This blog is dedicated to the in-depth review, analysis and discussion of technologies related to the search and discovery of information. This blog represents my views only and does not reflect those of my employer, IBM.


Wednesday, November 15, 2006

Searching for People

Have you ever "Googled" yourself or someone you know? It's a fun exercise and can sometimes produce surprising results. Like finding an old year book picture of yourself posted on the web that you weren't aware of. Social networks such as myspace.com, facebook.com, and linkedin.com have aided in the search for people and go further by providing a way for the people to connect once they're found. But I find it astounding that enterprises with large numbers of employees don't have similar tools at their disposal.

Employees are four times as likely to turn to a colleague for answers to work questions than to corporate knowledge management systems. And nearly two-thirds think the information is generally superior - according to a survey conducted by SelectMinds, which creates corporate employee and alumni networks.

Most companies do have user directories that contain basic information about each employee such as name, phone number, email and work address, job title, etc. And these directories tend to standardize on LDAP which is a networking protocol for querying and modifying directory services running over TCP/IP. But LDAP provides a woefully inadequate search capability. You can look up a person by typing in their name IF you know how to spell it.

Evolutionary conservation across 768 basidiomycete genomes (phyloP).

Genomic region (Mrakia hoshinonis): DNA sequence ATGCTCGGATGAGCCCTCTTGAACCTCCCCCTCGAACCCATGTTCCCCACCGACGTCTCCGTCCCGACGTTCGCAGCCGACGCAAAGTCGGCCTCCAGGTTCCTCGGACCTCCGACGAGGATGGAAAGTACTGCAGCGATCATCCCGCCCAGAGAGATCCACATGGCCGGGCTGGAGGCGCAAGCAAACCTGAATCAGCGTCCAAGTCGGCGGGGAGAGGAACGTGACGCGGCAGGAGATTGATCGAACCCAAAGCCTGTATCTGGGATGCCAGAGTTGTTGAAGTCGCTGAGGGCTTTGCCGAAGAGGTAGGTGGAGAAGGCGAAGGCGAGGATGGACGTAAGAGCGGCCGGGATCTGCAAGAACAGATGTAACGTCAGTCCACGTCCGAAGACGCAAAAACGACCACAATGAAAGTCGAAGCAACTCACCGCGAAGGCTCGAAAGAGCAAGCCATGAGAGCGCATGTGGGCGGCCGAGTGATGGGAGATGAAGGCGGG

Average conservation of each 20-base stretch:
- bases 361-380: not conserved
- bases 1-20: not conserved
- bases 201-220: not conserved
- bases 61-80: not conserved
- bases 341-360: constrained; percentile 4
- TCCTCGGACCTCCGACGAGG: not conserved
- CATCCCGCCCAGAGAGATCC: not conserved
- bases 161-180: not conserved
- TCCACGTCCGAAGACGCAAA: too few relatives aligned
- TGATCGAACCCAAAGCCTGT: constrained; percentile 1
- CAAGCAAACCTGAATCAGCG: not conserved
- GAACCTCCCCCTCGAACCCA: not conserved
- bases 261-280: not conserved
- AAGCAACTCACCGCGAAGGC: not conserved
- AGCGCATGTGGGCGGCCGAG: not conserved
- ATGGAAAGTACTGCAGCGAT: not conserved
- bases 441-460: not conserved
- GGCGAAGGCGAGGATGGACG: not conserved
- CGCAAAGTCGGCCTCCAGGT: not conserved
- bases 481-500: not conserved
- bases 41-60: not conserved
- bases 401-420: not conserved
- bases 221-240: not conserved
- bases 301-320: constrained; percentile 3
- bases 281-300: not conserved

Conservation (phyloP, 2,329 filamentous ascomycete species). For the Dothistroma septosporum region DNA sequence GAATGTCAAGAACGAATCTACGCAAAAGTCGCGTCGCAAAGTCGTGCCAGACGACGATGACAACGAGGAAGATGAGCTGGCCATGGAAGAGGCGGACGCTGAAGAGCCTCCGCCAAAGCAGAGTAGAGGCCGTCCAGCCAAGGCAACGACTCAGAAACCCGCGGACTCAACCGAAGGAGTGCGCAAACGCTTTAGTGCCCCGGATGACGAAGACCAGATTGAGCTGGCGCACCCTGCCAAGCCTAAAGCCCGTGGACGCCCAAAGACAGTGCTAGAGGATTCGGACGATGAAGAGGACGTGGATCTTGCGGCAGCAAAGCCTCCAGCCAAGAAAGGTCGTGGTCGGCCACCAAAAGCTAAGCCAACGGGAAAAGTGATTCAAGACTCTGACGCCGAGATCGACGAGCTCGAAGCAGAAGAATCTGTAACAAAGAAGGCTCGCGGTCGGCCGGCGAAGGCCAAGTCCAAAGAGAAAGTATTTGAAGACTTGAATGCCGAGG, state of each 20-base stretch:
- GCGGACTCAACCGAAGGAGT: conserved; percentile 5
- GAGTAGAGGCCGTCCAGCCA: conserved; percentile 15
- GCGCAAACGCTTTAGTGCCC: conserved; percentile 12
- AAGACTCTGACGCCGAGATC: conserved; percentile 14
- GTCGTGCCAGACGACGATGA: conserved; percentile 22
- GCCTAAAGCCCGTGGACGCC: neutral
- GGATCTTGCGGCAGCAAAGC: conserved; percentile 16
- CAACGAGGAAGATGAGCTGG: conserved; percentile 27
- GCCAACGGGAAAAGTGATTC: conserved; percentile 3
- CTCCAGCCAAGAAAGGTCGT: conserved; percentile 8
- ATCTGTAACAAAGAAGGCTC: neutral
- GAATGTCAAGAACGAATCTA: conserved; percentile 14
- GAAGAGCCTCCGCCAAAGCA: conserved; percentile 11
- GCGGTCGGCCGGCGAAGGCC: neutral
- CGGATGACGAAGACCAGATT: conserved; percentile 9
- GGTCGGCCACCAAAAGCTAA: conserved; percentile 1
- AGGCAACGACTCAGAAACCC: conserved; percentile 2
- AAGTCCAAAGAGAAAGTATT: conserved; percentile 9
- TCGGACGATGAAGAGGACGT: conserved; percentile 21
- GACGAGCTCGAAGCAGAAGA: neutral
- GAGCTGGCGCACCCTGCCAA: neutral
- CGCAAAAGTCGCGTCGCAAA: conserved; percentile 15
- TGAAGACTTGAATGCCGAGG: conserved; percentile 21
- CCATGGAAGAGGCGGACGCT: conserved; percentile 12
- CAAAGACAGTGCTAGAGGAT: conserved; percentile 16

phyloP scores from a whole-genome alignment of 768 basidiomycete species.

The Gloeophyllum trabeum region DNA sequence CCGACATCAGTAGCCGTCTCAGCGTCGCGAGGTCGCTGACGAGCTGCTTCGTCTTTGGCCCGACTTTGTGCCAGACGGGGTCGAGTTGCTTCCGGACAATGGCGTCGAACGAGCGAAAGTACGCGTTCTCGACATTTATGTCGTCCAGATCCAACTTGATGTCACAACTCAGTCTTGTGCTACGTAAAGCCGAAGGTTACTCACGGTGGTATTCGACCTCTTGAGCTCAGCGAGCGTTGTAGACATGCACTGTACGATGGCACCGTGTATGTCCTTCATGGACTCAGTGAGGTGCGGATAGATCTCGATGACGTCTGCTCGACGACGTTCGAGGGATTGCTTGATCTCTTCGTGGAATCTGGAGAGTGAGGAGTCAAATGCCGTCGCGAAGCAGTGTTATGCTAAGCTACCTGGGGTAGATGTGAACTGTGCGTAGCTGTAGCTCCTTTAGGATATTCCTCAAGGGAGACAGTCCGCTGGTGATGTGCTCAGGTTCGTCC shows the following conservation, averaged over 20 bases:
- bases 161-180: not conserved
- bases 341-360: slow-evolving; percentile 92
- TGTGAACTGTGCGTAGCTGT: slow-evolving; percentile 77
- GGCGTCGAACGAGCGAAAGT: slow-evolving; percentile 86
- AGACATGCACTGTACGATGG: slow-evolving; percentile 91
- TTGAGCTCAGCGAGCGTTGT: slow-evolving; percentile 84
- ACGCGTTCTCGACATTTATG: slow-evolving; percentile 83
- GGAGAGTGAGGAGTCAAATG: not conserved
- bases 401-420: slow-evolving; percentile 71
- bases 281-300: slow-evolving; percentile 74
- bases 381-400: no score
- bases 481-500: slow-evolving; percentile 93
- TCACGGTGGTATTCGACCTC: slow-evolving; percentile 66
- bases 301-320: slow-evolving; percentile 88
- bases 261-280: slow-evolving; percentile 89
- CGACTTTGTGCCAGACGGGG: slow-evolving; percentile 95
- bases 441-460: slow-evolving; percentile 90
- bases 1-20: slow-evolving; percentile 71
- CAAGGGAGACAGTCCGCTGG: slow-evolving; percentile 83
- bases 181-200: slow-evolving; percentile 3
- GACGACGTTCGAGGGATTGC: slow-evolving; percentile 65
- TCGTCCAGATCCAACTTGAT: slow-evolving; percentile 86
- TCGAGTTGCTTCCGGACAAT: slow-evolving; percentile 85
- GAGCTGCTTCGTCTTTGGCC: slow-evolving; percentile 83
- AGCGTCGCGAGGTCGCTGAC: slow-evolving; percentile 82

It gets more interesting when you dont know who you are looking for. In this case I'm looking for experts in the company who might be able to answer a particular question. In addition to a list of documents in response to my search why cant I also get a list of people who might know? And wouldn't it be neat if the list of people had a brief summary of their expertise (similar to a document summary) so I could determine whether to contact them or not? I could also see multifaceted search playing a role. Some of the facets returned might be the different groups of people who might know the answer such as news groups, wikis, or even whole departments.

This type of "expertise" search requires much more information than the basic employee attributes typically captured in LDAP. It requires the composition of an employee profile that synthesizes what the employee does and knows. The common approach to capturing this information is to just require all employees to fully describe themselves. But this is where the fallacy lies. Most people are reluctant to fully describe themselves and willing to only provide minimal data (name, address, phone...). When is the last time you updated your resume or wrote a status report of your activities? The task becomes a burdensome chore and as such suffers in quality. This may be the reason we don't see an effective "people" search in business today.

0 Comments:

Post a Comment

Links to this post:

Create a Link

<< Home